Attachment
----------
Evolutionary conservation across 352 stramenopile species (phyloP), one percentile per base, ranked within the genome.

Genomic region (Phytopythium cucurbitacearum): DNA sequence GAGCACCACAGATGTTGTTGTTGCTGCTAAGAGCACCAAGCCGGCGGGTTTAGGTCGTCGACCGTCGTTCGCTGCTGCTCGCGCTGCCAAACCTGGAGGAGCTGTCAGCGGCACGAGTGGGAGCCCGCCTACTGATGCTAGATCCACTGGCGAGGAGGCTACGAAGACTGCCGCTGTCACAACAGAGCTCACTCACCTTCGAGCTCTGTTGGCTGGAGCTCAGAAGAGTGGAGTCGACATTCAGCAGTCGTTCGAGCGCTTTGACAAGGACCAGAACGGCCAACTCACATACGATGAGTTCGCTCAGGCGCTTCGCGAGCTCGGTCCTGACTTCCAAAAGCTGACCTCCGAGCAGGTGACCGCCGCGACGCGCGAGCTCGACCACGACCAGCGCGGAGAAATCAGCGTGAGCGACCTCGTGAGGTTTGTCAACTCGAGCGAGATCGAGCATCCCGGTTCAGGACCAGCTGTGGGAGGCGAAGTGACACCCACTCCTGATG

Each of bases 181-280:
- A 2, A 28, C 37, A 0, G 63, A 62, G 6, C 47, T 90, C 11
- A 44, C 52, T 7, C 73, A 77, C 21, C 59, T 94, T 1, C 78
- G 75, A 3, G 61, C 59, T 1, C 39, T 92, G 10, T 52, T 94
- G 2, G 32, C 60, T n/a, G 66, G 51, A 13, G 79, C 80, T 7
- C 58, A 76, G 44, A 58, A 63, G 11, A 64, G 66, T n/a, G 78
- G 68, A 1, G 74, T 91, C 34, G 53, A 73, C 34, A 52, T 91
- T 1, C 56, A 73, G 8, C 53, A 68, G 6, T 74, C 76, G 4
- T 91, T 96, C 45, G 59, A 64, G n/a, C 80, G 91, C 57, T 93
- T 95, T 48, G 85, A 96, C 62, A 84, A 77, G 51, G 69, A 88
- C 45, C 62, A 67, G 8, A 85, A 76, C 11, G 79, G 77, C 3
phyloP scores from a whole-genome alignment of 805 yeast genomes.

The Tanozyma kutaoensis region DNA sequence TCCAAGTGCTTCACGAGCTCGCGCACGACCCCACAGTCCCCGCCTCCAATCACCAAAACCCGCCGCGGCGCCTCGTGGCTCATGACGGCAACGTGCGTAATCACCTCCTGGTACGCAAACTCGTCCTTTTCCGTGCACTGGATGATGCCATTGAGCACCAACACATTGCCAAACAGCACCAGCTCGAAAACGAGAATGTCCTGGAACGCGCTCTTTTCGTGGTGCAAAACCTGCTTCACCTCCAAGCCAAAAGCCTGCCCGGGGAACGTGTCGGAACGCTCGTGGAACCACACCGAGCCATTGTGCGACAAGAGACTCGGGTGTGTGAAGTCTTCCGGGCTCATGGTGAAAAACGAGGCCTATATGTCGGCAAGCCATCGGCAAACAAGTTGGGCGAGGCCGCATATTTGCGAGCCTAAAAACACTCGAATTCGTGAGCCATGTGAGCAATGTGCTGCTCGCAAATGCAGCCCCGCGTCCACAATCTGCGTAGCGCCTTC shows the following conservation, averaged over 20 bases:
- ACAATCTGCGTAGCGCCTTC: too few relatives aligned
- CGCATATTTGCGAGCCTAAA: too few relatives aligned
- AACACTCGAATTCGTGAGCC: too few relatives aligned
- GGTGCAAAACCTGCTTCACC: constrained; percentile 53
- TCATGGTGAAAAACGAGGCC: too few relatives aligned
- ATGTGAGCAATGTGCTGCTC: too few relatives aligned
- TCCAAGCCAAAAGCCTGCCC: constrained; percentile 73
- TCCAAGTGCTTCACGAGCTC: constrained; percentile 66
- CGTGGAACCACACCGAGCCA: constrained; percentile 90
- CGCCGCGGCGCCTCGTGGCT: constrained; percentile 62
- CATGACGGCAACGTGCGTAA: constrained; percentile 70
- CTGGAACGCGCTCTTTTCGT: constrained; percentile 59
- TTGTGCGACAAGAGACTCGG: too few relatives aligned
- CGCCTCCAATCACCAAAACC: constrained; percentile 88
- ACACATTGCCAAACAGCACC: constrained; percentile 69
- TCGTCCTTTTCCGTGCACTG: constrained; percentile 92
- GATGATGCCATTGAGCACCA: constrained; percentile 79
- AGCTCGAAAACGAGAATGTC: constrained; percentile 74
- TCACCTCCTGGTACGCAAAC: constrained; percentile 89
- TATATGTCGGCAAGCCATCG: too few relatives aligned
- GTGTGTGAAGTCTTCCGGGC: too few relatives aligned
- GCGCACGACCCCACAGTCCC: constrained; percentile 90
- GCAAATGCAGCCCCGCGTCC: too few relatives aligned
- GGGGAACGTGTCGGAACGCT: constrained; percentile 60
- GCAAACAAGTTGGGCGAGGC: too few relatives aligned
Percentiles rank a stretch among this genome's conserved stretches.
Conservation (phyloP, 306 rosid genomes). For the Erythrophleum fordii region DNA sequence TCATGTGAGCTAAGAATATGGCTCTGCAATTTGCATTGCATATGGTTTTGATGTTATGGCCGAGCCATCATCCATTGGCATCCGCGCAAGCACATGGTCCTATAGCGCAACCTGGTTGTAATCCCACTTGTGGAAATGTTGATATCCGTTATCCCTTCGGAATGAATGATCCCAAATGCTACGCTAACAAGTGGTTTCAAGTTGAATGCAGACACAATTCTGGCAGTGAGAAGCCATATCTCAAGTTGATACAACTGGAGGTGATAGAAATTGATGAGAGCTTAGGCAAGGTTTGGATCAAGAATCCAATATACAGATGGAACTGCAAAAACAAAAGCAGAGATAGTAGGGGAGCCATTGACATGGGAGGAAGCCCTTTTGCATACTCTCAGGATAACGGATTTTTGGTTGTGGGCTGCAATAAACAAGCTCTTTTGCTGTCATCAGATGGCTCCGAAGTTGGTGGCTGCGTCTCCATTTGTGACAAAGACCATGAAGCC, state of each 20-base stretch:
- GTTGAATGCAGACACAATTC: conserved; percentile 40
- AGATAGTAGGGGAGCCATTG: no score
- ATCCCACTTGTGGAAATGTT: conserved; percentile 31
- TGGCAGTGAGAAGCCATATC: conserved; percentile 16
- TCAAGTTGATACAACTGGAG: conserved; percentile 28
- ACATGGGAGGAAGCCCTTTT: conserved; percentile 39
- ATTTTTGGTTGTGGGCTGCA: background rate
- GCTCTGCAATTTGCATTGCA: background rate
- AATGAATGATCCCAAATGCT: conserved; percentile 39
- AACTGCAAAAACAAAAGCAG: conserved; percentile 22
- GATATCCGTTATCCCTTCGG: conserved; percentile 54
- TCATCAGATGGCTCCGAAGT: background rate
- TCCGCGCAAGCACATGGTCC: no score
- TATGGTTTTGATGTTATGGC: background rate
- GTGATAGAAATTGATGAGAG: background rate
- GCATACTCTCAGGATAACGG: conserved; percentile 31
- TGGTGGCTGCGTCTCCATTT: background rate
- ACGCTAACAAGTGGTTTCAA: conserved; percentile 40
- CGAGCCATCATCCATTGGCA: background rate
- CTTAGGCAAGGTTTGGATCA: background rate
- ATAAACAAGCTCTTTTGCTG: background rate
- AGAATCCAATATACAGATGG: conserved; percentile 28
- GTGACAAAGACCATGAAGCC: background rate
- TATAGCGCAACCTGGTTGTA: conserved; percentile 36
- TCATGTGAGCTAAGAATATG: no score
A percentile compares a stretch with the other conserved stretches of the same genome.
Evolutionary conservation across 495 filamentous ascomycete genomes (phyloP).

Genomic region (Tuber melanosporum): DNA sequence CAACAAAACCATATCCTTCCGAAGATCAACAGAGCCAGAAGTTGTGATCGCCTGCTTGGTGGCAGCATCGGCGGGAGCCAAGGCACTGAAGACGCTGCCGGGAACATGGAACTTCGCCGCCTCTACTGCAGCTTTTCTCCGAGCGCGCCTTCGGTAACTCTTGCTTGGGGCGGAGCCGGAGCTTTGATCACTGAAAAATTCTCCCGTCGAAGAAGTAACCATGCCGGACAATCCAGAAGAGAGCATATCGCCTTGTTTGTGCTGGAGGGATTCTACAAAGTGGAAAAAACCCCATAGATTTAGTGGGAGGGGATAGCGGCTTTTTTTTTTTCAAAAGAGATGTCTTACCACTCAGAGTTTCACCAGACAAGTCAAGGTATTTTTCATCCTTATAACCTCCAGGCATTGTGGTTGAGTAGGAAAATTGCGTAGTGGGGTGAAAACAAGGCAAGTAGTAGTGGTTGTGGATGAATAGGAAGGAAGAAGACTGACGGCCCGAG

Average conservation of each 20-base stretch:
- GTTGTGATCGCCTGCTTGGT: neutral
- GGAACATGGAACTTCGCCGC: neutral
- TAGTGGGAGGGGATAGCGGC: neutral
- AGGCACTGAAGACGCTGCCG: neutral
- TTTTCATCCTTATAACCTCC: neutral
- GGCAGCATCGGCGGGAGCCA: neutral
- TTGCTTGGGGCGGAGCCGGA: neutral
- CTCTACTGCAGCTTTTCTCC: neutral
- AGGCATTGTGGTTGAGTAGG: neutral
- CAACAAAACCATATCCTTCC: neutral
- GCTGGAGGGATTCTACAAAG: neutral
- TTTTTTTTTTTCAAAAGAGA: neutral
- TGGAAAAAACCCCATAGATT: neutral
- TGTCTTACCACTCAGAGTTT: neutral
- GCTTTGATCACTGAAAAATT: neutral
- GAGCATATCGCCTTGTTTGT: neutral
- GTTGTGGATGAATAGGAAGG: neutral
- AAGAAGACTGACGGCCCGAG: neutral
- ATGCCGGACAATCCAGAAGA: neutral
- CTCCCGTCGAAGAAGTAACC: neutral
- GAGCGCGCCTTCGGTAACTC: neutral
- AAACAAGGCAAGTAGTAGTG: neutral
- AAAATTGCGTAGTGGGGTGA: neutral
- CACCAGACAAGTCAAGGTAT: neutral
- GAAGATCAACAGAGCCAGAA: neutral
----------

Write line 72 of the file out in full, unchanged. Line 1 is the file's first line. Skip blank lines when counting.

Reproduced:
- GTTGTGATCGCCTGCTTGGT: neutral